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    I keep failing the part B questions on every single answer I get my teacher to mark so my brain has decided to just give up. I've tried every structure ever created and my teacher still never gives me more than half marks. I've just lost all hope for this stupid paper.
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    (Original post by mariaaa786)
    omg i hate these part b questionsss
    Evaluate biological explanations of criminal behviout(15)
    Can anyone explain what kind of things i should include and how i would go about doing this.
    thankkssss
    Debates are the best way to go about doing this. Bring in determinism, and maybe relate to genes and serotonin being determined from birth, so we have no control. Then maybe bring in the study by Brunner as a counter, which found that, whilst most of the family with the mutation were prone to violent outbursts, this wasn't the case for one of them, suggesting there is some free will in this biological explanation. Then, for a second point, maybe do individual vs situational, reductionism or nature nurture (whichever you're more comfortable with), I find the determinism point would be really strong, but maybe nature could work seeing as it's an entirely nature related topic.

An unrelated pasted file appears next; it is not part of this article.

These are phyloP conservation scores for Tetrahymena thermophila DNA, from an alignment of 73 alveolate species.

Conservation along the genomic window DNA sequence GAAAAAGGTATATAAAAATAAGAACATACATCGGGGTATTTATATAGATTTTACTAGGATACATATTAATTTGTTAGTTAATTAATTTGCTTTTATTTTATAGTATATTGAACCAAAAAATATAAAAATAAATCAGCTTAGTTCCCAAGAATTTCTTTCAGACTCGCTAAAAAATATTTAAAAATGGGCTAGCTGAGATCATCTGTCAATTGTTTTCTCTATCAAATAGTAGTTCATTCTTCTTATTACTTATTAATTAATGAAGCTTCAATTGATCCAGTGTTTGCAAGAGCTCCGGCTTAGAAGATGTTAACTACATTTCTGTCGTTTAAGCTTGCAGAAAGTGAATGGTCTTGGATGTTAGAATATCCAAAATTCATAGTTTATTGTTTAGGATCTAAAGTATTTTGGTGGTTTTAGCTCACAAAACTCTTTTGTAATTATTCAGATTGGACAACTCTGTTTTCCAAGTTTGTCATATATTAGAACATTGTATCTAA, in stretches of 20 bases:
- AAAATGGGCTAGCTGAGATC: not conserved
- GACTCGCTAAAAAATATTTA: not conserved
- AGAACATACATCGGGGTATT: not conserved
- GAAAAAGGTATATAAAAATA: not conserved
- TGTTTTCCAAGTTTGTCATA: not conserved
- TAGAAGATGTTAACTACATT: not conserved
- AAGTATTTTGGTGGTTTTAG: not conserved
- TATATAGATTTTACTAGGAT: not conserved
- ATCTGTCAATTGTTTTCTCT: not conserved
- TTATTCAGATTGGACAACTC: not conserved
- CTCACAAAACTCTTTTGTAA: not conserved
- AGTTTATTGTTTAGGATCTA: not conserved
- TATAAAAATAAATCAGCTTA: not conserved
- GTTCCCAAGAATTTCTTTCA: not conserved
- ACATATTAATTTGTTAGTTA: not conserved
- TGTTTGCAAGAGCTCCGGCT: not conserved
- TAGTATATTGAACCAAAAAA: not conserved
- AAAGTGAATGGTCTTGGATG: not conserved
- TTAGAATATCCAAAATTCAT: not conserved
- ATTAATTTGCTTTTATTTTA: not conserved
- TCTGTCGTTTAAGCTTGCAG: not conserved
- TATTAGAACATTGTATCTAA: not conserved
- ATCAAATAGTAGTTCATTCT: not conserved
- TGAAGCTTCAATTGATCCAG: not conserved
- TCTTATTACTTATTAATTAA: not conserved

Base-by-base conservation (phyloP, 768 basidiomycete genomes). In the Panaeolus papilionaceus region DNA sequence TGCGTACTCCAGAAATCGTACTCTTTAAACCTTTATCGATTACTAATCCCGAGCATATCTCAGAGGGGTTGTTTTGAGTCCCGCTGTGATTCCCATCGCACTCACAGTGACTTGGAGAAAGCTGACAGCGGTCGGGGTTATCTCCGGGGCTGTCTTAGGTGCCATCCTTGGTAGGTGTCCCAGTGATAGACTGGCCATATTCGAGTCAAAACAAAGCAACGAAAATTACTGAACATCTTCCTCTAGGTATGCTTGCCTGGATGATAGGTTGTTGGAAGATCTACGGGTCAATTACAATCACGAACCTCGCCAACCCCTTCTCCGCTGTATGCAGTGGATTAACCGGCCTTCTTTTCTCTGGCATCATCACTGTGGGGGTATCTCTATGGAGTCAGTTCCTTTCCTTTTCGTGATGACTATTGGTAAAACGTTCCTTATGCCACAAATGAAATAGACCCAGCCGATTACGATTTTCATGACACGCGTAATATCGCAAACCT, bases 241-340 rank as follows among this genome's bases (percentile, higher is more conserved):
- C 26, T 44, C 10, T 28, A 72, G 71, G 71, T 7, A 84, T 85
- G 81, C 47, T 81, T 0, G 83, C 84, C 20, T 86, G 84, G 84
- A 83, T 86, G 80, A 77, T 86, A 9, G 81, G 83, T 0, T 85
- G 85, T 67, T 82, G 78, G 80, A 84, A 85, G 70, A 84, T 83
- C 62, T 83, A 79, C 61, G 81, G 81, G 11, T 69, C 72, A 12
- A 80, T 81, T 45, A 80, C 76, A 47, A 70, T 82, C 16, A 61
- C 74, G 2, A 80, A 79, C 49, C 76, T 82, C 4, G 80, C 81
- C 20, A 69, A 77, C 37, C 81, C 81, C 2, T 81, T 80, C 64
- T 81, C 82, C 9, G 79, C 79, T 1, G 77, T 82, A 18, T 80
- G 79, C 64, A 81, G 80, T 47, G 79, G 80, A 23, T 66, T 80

(Original post by natashaellenx)
    I keep failing the part B questions on every single answer I get my teacher to mark so my brain has decided to just give up. I've tried every structure ever created and my teacher still never gives me more than half marks. I've just lost all hope for this stupid paper.
    Please don't give up. First, make sure you are comfortable with the content (aswell as any likely areas that should come up in the exam), as this will make you more comfortable with answering questions. Then, I'd suggest reading my guide a few posts up which helps my answers flow as much as they can, but if not, just try and make evaluative points about the studies, with reference to a variety of things like issues (validity, reliability, ethics, data collection), debates (reductionism, determinism etc.) and comparisons in areas like methods of offender profiling, explanations for disorders etc. and treatments (if you do these topics).
    Read over the comments that your teacher has put (if he/she hasn't, email them and ask what you can do), and consider what the best one is which you felt most comfortable doing.

    If you want me to go over any of the issues/debates and definitions you aren't sure about, just ask me. What subsections are you doing? I might be able to help you with that content if you're doing similar ones.

    Most importantly though, don't give up on this exam, it will definitely be worth the revision when you walk out of that exam in 2 weeks time and don't have to worry about it.
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    (Original post by Craig1998)
    Debates are the best way to go about doing this. Bring in determinism, and maybe relate to genes and serotonin being determined from birth, so we have no control. Then maybe bring in the study by Brunner as a counter, which found that, whilst most of the family with the mutation were prone to violent outbursts, this wasn't the case for one of them, suggesting there is some free will in this biological explanation. Then, for a second point, maybe do individual vs situational, reductionism or nature nurture (whichever you're more comfortable with), I find the determinism point would be really strong, but maybe nature could work seeing as it's an entirely nature related topic.